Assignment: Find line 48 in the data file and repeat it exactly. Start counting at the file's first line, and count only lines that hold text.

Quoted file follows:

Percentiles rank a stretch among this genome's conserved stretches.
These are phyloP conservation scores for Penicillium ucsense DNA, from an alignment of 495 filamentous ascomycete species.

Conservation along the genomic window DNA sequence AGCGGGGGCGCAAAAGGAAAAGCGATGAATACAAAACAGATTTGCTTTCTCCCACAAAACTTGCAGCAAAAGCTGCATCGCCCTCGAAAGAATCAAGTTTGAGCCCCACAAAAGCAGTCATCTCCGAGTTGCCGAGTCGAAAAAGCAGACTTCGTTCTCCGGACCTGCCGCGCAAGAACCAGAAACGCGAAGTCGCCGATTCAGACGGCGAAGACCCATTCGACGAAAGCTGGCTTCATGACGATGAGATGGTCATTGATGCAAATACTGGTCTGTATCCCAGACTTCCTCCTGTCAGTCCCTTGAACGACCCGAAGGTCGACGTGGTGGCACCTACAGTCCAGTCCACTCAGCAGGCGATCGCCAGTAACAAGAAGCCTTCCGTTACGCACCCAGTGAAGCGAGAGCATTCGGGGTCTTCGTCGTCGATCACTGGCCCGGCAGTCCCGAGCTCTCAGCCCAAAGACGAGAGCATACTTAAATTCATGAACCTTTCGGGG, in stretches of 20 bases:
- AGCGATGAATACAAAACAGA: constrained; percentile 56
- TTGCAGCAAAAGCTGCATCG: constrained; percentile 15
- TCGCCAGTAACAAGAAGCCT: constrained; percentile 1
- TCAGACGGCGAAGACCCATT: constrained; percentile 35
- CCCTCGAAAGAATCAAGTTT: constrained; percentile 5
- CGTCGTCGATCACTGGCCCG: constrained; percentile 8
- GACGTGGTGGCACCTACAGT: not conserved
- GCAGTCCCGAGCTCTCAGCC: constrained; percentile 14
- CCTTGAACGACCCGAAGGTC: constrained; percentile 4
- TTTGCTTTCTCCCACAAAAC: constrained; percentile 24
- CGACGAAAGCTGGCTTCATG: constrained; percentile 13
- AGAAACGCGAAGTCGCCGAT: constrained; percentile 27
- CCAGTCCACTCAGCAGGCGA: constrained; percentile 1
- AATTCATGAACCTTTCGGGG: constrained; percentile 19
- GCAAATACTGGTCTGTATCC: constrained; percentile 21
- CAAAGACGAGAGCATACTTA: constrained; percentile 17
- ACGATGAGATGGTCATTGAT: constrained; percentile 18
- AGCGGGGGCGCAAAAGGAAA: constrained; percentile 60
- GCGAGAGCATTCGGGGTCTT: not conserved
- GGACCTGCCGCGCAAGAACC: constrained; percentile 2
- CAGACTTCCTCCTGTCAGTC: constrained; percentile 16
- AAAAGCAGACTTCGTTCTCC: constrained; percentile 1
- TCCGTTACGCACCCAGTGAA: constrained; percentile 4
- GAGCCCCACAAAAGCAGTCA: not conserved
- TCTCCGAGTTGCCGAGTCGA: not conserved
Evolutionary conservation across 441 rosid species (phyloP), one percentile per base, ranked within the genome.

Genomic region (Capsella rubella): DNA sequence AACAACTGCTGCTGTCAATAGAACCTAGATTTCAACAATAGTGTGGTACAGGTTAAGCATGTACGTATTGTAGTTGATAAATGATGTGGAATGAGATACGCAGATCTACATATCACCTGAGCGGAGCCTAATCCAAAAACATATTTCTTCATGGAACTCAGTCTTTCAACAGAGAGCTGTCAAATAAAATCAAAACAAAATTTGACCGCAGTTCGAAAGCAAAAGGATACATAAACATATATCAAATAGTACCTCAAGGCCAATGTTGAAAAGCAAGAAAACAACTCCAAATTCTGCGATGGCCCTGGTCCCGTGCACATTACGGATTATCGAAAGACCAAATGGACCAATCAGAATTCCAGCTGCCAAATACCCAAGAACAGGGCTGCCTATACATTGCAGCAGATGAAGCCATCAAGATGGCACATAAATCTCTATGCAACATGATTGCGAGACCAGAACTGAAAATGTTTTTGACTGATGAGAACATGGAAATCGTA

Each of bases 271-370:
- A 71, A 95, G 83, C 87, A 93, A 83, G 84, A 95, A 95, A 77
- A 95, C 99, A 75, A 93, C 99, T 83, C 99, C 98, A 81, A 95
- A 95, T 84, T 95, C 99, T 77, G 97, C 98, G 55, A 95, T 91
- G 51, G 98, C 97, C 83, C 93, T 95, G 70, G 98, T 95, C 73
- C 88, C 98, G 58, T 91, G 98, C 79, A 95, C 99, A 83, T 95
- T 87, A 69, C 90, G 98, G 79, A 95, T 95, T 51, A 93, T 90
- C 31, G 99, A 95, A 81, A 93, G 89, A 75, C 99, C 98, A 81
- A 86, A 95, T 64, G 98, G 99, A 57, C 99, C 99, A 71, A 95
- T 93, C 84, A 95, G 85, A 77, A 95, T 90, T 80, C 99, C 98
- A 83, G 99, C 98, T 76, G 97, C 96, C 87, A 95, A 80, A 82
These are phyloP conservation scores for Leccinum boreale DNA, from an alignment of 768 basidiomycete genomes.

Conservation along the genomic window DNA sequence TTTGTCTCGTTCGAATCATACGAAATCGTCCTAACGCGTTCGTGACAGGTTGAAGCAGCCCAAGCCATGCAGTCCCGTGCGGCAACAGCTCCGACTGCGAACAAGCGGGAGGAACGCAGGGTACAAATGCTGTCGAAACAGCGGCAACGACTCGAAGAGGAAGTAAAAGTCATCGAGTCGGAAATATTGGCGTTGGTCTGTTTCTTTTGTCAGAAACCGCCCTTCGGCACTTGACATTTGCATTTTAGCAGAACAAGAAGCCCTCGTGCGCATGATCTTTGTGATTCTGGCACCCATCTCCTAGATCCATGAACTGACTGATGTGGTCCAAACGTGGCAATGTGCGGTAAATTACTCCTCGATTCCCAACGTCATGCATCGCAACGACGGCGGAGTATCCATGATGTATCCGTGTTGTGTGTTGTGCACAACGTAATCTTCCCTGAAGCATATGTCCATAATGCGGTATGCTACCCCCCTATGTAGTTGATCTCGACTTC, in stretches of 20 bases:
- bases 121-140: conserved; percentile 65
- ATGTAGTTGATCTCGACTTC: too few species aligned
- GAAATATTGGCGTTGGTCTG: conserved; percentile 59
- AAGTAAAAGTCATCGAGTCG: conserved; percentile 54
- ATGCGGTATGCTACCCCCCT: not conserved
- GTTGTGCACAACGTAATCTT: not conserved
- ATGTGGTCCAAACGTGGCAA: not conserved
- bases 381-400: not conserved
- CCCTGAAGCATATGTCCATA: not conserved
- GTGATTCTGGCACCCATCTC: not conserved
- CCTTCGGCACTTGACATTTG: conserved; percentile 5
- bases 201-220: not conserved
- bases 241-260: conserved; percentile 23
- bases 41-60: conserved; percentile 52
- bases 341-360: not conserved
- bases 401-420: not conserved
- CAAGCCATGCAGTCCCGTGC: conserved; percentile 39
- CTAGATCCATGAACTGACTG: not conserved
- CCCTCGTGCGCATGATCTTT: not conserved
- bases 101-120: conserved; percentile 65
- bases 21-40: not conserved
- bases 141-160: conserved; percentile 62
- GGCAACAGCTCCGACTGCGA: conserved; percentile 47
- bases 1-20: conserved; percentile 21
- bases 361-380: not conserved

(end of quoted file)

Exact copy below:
- ATGCGGTATGCTACCCCCCT: not conserved